Yao   

yao peopleThe Yao ethnic minority, with a population of 2,637,421, mainly live in mountain areas in south of China like Guangxi Zhuang Autonomous Region, Hunan, Yunnan, Guangdong, Guizhou and Jiangxi provinces. About 70 % of them live in Guangxi.

The language of the Yao ethnic minority is rather complicated, belonging to Chinese -Tibetan language family. Half of them speak Yao language; others speak Miao or Dong languages. They don't have their own written language hence they use Chinese characters. There are more than 20 sub-ethnic groups within Yao nationality, such as Sha Yao, Guoshan Yao, Baitou Yao, etc. After the founding of the People's Republic of China, all subgroups get a unified name - Yao ethnic minority.

Costumes of Yao people
The Yao costumes are diverse. Men wear jackets in blue or black, buttons in the middle or left or usually belted. However, women's dress varies more. Some Yao women like short collarless jackets, cloth belts and skirts either long or short; some choose knee-length jackets, belts with both ends.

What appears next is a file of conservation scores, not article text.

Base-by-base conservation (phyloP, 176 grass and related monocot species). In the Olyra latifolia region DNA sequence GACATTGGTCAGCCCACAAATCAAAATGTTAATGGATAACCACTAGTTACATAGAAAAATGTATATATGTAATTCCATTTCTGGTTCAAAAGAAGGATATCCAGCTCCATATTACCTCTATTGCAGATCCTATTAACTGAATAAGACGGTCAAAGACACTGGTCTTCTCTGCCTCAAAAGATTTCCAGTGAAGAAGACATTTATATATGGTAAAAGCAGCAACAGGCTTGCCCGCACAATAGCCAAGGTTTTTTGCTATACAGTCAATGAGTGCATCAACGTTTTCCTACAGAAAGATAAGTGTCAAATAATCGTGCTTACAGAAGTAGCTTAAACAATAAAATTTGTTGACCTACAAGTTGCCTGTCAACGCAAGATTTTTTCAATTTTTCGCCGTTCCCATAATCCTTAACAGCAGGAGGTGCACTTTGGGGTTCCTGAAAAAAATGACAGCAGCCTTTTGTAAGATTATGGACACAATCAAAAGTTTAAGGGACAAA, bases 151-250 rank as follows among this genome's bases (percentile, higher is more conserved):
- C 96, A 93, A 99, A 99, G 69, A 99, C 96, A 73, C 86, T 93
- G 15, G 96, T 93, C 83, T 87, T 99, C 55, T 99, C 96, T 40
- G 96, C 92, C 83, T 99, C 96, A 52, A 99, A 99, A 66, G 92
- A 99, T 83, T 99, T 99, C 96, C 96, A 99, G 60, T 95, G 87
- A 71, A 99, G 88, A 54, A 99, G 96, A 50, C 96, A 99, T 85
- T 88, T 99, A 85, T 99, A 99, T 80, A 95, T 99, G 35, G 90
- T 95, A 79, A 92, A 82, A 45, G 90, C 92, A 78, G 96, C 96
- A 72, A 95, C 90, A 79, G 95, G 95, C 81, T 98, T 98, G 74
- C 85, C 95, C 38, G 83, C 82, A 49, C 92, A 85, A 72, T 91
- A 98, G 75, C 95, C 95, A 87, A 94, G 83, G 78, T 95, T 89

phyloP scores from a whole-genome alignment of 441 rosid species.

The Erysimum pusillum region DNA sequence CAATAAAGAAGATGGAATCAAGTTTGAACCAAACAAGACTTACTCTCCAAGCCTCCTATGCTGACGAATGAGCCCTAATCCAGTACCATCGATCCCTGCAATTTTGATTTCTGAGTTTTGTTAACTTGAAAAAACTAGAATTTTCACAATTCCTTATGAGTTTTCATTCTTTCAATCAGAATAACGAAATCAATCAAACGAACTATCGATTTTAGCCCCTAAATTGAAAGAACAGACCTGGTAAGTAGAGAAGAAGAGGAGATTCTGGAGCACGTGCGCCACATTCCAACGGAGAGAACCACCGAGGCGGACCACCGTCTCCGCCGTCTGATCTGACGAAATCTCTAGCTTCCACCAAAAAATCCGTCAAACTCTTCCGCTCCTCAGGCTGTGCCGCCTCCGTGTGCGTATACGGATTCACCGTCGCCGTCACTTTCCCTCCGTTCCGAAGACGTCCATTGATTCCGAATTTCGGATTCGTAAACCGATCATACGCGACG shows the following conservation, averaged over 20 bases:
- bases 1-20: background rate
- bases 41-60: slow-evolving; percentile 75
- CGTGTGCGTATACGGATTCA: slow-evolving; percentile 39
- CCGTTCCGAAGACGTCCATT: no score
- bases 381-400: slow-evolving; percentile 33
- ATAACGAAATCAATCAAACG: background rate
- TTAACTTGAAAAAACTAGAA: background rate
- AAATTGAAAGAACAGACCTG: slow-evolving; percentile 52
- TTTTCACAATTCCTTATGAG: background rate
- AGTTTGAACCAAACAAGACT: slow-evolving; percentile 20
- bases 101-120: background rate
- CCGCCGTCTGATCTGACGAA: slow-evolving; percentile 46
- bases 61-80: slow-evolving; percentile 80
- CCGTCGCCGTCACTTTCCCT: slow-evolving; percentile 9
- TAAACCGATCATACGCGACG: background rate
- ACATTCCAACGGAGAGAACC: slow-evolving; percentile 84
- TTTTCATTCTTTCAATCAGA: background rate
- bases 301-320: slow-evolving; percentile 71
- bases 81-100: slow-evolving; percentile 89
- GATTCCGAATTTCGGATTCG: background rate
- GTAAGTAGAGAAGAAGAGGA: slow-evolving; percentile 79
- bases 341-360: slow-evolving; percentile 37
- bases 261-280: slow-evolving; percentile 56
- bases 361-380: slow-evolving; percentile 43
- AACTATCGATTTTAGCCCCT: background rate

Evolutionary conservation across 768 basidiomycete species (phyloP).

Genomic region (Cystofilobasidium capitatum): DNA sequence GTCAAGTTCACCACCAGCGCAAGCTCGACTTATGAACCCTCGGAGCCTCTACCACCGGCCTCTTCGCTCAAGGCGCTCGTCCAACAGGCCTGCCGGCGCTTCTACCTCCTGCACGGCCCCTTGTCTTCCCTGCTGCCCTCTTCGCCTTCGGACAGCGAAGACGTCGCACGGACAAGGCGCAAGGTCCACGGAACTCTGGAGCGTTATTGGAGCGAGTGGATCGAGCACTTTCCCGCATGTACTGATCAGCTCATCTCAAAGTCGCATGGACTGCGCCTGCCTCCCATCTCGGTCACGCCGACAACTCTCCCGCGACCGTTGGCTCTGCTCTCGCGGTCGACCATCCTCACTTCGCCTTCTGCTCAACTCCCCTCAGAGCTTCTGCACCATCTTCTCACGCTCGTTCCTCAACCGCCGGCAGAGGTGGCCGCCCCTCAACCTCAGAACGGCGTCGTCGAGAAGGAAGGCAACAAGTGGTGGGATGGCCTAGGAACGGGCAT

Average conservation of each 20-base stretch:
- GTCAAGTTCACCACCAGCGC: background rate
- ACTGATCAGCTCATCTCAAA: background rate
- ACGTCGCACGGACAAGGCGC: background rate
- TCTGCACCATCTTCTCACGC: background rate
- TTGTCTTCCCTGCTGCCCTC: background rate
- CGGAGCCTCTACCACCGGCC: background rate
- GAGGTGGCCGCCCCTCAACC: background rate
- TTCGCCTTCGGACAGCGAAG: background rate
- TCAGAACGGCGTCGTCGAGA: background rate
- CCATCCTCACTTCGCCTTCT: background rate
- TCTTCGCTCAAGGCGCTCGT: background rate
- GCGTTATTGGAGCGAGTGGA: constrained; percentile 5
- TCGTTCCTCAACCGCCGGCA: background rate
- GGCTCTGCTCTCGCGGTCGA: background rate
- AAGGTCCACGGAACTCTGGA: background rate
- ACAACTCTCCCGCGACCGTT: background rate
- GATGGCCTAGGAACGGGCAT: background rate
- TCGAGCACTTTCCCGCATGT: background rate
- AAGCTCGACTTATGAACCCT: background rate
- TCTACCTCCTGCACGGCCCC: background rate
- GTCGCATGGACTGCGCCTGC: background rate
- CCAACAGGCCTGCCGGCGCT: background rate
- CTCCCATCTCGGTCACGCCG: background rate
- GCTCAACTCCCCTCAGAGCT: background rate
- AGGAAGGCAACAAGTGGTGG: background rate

yao peopleTheir headgear and hairstyle are colorful. No matter men or women like to wrap hair in shape of basin with long black cloth, they think, the bigger and the more beautiful. The coned hairstyle and red scarf are the mark of a married woman. When festival, women will comb hair into shape of tine with colorful handkerchief. Men wrap white coif. The women are skilled at embroidery and they embroider fine flower patterns on the cuffs, edges of their clothes as well as on the bottoms of their trousers.

Festival of Yao people
There are many festivals for Yao group because they not only share some festivals with Han but also have their own festivals. For example, Spring Festival, Tomb-sweeping Day, Dragon Boat Festival, Mid-autumn Festival, all for Han and Yao people. Their own festivals are Panwang Festival, Danu Festival and so on. The Panwang Festival held every three or five years in the tenth month by the lunar calendar. The Danu Festival, more important for Yao people in Guangxi, is said to commemorate ancient battles.

A daily necessity of the Yao's is "oil tea". The tealeaves are fried in oil, then boiled into a thick, salty soup and mixed with puffed rice or soybeans. The oil tea serves to entertain the visitors on some occasions.


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